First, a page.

What are Almonds?
Almonds are the brown seeds of the fruit of the almond tree, which are considered drupes or stone fruits. These tree nuts are sold shelled and unshelled in stores across the globe. Blanched almond, almond flour, almond milk, almond butter, and almond meal are also sold after the processing of this raw tree nut.
- The outer shell is often repurposed as livestock feed and bedding.
- These tree nuts come in hundreds of different varieties and are classified in different ways in different countries, based on the hardness of the shell or the place of origin.
The most popular almonds around the world are:
- Duoro Almond (Portugal)
- Mandorla di Toritto (Italy)
- Mandorla di Avola (Italy)
- Mandorle (Sicily, Italy)
- Cypriot Sugared Almonds (Cyprus)
- Almond of Mallorca (Spain)
- Marcona (Spain)
Origin of the almond nut
Almonds are believed to be one of the first trees to be domesticated. However, wild almonds contained high levels of cyanide, which made them dangerous for humans. Later on, a natural mutation occurred, making them safe to eat. These tree nuts are native to Iran, although they spread to Mediterranean countries through trade by 100 BC. Pliny the Elder, a Roman writer, wrote that the Romans discovered how to remove the poison from this nut by piercing the trunk of the tree with pinewood. These nuts were even considered a charm for fertility in Ancient Rome.
Traders traveling along the Silk Road from Asia to Europe fed on these tree nuts, as they were plentiful in Central Asia. Franciscan monks later brought the almond tree to the Americas, where it flourished. Today, this tree nut is grown worldwide and is consumed across geographical regions and cultures.
The nutritional value for 100 g serving is:
Almonds are high in fat, protein, fiber, calcium, iron, and potassium. They are also rich in niacin, pantothenic acid, riboflavin, thiamin, vitamins B6 and E, as well as copper, magnesium, manganese, phosphorus, and zinc. These tree nuts have a low glycemic index, making them perfect for diabetics. These tree nuts are also associated with cardiovascular health, because of their tendency to reduce LDL cholesterol. Furthermore, these nuts have antioxidant and anti-inflammatory properties due to the polyphenolic compounds in them, namely flavonoids and proanthocyanidins, which are mainly located in the skin.
However, the processing of almonds may lead to some loss of nutrients. Roasting leads to distortion of the protein and damage of cell walls. Blanching may lead to alteration in cytoplasm and loss of nutrients. Nutrients may also be lost with particle size reduction.
These tree nuts require fertile, loamy soils that allow water retention and root aeration. First, almond trees are transplanted and take around 3 to 4 years to produce fruit. Each tree has a lifespan of 20 to 25 years. Then, these nuts are harvested and hulled to remove any impurities before they are shelled and packed. Stored nuts are often fumigated for insect control.
Since these tree nuts are a very profitable cash crop, more and more farmers are growing them. However, this has led to droughts in California over the past few years due to mono-cultured farming that does not allow for crop rotation and uses high amounts of water. Almond farming takes up 10 percent of California’s water usage.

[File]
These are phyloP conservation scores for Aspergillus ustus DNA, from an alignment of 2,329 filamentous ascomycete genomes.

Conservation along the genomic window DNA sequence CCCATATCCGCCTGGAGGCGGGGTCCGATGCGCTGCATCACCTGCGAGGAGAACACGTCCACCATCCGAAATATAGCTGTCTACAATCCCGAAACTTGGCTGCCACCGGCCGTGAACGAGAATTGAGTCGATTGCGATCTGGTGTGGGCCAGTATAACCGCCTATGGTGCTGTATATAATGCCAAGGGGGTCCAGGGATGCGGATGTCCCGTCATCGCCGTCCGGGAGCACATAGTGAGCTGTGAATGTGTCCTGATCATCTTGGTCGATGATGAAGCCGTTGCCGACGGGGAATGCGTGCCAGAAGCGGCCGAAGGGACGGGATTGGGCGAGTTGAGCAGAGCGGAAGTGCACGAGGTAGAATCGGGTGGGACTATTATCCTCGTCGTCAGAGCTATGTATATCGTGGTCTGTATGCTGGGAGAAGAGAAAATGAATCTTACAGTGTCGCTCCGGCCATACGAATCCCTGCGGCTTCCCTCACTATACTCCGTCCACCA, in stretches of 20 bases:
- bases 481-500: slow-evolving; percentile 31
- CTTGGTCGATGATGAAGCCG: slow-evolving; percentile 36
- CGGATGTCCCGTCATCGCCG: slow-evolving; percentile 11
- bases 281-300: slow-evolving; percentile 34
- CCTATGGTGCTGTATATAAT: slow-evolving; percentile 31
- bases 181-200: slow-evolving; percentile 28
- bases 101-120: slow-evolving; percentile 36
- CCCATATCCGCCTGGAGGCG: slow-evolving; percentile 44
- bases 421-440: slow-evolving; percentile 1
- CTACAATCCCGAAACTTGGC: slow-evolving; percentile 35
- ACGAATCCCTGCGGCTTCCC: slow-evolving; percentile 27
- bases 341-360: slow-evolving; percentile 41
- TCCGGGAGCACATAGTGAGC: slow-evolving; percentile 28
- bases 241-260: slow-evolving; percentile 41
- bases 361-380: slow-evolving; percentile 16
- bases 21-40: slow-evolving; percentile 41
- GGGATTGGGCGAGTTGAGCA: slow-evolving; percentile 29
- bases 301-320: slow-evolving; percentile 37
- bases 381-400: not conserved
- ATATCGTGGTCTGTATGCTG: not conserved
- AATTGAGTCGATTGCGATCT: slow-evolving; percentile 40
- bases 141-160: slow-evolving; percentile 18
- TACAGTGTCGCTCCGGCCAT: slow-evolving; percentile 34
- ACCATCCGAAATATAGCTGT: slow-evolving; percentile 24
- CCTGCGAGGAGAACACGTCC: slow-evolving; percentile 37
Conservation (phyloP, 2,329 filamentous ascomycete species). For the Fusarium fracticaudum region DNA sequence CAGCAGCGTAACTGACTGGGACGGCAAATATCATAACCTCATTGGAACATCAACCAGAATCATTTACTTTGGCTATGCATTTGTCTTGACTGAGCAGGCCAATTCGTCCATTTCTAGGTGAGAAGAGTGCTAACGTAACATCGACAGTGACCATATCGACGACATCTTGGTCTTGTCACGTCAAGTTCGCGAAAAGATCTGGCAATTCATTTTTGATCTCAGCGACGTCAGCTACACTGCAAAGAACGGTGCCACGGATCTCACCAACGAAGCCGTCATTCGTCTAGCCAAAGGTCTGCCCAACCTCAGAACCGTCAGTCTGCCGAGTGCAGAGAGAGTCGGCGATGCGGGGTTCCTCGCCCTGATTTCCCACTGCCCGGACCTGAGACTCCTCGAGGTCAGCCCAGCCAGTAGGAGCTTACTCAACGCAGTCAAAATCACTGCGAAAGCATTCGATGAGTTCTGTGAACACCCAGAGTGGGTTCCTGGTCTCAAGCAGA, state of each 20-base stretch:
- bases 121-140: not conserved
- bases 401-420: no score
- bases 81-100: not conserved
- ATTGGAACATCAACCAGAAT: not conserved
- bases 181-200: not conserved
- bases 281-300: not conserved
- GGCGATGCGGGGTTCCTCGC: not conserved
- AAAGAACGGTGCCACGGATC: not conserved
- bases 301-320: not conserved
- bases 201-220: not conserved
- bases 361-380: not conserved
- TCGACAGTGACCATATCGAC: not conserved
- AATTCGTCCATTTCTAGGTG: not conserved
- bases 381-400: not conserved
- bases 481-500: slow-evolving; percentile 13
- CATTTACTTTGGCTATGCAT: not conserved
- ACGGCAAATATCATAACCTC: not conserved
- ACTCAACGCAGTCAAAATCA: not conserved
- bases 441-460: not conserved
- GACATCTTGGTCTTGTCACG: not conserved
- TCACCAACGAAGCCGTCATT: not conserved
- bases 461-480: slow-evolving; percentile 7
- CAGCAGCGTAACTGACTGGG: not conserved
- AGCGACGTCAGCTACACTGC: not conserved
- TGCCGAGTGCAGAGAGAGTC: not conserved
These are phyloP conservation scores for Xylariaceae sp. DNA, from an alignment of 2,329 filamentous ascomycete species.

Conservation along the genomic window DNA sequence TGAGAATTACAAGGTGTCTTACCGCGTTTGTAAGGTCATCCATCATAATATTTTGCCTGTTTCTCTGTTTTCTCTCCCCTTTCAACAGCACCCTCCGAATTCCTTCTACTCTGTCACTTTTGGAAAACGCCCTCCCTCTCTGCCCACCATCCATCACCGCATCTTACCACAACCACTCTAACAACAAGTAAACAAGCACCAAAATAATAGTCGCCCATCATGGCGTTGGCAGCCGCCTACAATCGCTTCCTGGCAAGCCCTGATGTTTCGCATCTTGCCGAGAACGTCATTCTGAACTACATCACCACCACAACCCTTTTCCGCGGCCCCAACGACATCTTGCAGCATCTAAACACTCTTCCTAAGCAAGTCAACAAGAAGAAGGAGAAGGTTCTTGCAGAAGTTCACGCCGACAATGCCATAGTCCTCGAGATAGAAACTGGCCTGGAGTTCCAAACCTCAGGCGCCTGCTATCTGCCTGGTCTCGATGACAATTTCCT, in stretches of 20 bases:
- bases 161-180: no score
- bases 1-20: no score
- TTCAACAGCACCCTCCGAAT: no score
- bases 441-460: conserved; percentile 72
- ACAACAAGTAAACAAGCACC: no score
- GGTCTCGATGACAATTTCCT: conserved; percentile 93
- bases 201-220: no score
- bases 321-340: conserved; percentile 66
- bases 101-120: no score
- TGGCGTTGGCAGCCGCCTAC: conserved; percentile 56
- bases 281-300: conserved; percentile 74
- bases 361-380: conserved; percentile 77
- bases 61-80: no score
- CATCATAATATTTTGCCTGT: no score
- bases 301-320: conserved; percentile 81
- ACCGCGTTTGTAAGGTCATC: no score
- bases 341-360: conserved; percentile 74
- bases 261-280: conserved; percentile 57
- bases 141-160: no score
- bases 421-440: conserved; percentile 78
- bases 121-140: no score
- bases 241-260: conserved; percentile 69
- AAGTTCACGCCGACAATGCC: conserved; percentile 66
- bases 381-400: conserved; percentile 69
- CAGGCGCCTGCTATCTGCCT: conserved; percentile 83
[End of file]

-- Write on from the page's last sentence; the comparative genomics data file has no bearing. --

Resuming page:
The United States is the top almond production country in the world, followed by Spain, Iran, Morocco, Syria, Italy, Australia, Algeria, and Turkey. The USA is also the top consumer of this nut, followed by India, Germany, and Spain.
Almonds are extremely versatile and can be used in both sweet and savory dishes. Some common uses include sweets, desserts, soups, main dishes, salads, oil, liqueur, butter, milk, and flour. Here are a few popular recipes:
- Almond Butter
- Almond Cake
- Badam Barfi
- Almond Cookies
- Badam Halwa
- Almonds and Pistachios Brittle
- Cauliflower and Almonds Soup
- Ghotab Pastry
- Shakarli Bodom
- Almond Flour Fufu
The FDA regulates almonds as tree nuts and has specific regulations regarding their packaging. These nuts can also be sold in mixed nuts products, which require at least four or more different types of nuts in a single package. The USDA sets the standards and grades for this nut, which specify the maximum defects and foreign particles allowed.
Szalay, Jessie. “Almonds: Nutrition & Health Benefits.” Livescience.com, Live Science, 20 Oct. 2017, www.livescience.com/51627-almonds-nutrition.html.
“Almonds – Types and Varieties.” Frutas-Hortalizas.com, Interempresas Media, S.L., www.frutas-hortalizas.com/Fruits/Types-varieties-Almond.html.
Artem Milinchuk, A Brief History of Almonds, Farm Together, https://blog.farmtogether.com/a-brief-history-of-almonds
Almonds, University of California Drought Management http://ucmanagedrought.ucdavis.edu/Agriculture/Crop_Irrigation_Strategies/Almonds/
Almonds, FDA, Western Institute for Food Safety & Security, https://www.wifss.ucdavis.edu/wp-content/uploads/2016/10/Almonds_PDF.pdf
Almonds, The Nutrition Source, Harvard T. H. Chan School of Public Health, https://www.hsph.harvard.edu/nutritionsource/food-features/almonds/